Utah Reports Three Additional Deaths, 361 New COVID-19 Cases
SALT LAKE CITY — The Utah Department of Health on Tuesday reported three more Utahns have died due to COVID-19 while another 361 residents have tested positive for the virus.
UDOH also said the state’s dashboard has been updated to include information on breakthrough cases — people who have gotten sick 14 days or more after being fully vaccinated.
“While no vaccines are 100% effective at preventing illness in vaccinated people, Utah data shows the vaccines have been remarkably effective in protecting vaccinated Utahns from COVID-19,” UDOH officials said. “The data also indicates the vast majority of new cases are in unvaccinated people which is driving the recent increase in COVID-19 cases.
“The increase in cases serves as a reminder that we aren’t out of the woods yet, and it remains critical for Utahns to get vaccinated, limit your contact with others who are not part of your usual circle, wear a mask when you can’t physical distance, stay home if you’re sick and wash your hands often.”
UDOH determines vaccine status for cases using two methods — linking all known cases to vaccination records reported into the Utah Statewide Immunization Information System and through self-report by asking all cases if they have been fully vaccinated. Breakthrough cases may be overrepresented in the data due to this self-reporting.
This information can be found on the “Risk Factors” tab of the state’s coronavirus website.
Currently, 225 Utahns are hospitalized due to the virus — up from 220 on Monday — and an additional 4,519 vaccine doses have been administered, bringing the state’s total to 2,851,187.
UDOH also said over 1.39 million Utahns are now fully vaccinated and over 1.57 million have received at least one dose of a vaccine.
Beginning with the Fourth of July weekend, UDOH will only update the COVID-19 dashboard on official business days.
For more information, visit coronavirus.utah.gov.
UDOH reports 2,790,264 people have been tested — 3,272 more than Monday. Of those, 414,565 Utahns have tested positive for COVID-19 — an increase of 361 new cases.
The rolling seven-day average for positive tests was 364 — up from 348 on Monday. On June 1, Utah’s rolling seven-day average was 200 cases.
The rolling seven-day average for percent positivity of “people over people” rose slightly to 9.7% while the rolling seven-day average for percent positivity of “tests over tests” remained at 6.4%.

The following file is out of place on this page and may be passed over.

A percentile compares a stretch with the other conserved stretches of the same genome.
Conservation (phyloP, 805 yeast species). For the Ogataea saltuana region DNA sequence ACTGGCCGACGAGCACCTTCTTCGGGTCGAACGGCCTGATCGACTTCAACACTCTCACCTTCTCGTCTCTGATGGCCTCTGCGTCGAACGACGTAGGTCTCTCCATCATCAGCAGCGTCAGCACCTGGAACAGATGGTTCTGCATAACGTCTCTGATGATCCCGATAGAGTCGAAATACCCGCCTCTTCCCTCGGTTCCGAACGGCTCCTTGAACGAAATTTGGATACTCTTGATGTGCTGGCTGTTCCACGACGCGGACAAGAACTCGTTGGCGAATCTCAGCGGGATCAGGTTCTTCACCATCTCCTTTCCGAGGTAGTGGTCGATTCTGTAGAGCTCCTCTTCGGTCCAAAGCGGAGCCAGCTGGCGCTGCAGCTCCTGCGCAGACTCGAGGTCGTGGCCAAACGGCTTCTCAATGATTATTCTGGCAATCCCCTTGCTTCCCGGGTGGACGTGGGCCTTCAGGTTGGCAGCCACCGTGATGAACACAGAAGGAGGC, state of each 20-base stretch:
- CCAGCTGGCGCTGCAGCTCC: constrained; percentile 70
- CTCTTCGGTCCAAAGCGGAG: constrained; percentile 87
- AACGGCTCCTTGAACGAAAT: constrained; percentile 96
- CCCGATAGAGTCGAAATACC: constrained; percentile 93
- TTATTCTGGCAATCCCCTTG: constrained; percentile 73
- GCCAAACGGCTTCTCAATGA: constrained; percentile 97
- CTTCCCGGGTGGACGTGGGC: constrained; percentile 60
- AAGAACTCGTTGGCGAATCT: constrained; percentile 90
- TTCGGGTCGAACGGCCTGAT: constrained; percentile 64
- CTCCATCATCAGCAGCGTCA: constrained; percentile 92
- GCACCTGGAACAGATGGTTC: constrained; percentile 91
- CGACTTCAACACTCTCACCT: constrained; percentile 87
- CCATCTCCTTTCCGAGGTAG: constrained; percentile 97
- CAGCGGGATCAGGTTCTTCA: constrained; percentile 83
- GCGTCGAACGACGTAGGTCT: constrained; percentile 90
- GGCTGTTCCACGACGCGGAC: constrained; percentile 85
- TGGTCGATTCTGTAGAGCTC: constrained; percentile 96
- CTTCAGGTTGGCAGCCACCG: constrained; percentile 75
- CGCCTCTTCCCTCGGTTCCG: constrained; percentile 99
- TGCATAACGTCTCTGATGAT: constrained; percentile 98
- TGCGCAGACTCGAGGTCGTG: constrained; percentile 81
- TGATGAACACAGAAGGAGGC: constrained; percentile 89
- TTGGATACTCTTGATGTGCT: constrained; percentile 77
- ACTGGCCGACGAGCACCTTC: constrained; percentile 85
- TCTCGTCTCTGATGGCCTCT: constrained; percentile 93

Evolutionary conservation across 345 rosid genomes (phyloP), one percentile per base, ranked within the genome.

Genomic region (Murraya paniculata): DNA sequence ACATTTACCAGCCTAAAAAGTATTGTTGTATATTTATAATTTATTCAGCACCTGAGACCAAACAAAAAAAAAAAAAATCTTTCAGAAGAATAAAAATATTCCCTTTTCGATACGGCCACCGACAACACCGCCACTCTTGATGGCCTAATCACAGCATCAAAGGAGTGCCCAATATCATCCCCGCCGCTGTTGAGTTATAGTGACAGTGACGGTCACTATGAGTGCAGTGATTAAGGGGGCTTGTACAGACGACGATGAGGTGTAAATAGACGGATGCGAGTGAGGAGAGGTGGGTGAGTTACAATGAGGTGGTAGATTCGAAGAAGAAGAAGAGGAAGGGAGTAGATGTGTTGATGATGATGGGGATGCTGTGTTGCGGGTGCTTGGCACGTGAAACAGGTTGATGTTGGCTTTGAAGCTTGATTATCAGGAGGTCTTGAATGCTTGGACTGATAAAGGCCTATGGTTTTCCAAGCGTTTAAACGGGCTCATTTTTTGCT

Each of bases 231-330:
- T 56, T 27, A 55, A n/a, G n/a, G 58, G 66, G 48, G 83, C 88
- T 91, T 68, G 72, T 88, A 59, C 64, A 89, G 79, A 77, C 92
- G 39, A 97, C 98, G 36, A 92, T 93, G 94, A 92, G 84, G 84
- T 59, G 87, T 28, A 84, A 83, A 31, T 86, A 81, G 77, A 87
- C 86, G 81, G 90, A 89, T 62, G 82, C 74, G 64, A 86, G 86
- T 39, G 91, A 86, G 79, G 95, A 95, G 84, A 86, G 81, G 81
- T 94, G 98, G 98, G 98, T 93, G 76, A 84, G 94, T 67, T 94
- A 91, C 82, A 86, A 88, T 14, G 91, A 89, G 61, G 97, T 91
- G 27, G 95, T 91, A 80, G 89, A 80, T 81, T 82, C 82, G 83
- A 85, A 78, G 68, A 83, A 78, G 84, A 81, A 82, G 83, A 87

The state has administered 2,851,187 vaccine doses in total, which is an increase of 4,519 over Monday’s numbers.
As of Tuesday, over 1.57 million Utahns had received at least one dose of a vaccine and over 1.39 million Utahns had been fully vaccinated.
Over 3.25 million vaccines have been delivered to Utah.
Currently, 225 people are hospitalized with confirmed cases of COVID-19, and 79 of those people were in intensive care units.
Utah’s ICUs were 73.3% full and the ICU beds in Utah’s referral centers were 75.9% full Tuesday — just below the state’s utilization warning threshold of 77%.
“At about 69% overall ICU utilization, ICUs in Utah’s major hospitals with the ability to provide best care for COVID-19 patients begin to reach staffing capacity,” UDOH officials said. “Seventy-two percent use among all hospitals and 77% in referral center hospitals creates major strains on the health care system. When 85% capacity is reached, Utah will be functionally out of staffed ICU beds, indicating an overwhelmed hospital system.”
Three additional deaths were reported Tuesday. To date, the virus has killed 2,368 of the state’s residents.
The following deaths were reported Tuesday:
- Male between 45-64, Salt Lake County resident, hospitalized at time of death
- Female, between 25-44, Box Elder County resident, hospitalized at time of death
- Male, between 45-64, Davis County resident, hospitalized at time of death
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How do I prevent it?
The CDC has some simple recommendations, most of which are the same for preventing other respiratory illnesses or the flu:
- Avoid close contact with people who may be sick
- Avoid touching your face
- Stay home when you are sick
- Cover your cough or sneeze with a tissue and then throw the tissue in the trash
- Wash your hands often with soap and water for at least 20 seconds, especially after going to the bathroom, before eating, and after blowing your nose, coughing or sneezing. Always wash your hands with soap and water if your hands are visibly dirty.
- If soap and water are not readily available, use an alcohol-based hand sanitizer with at least 60% alcohol.
The CDC recommends unvaccinated Americans should continue wearing cloth face coverings in public settings where other social distancing measures are difficult to maintain (e.g., grocery stores and pharmacies).
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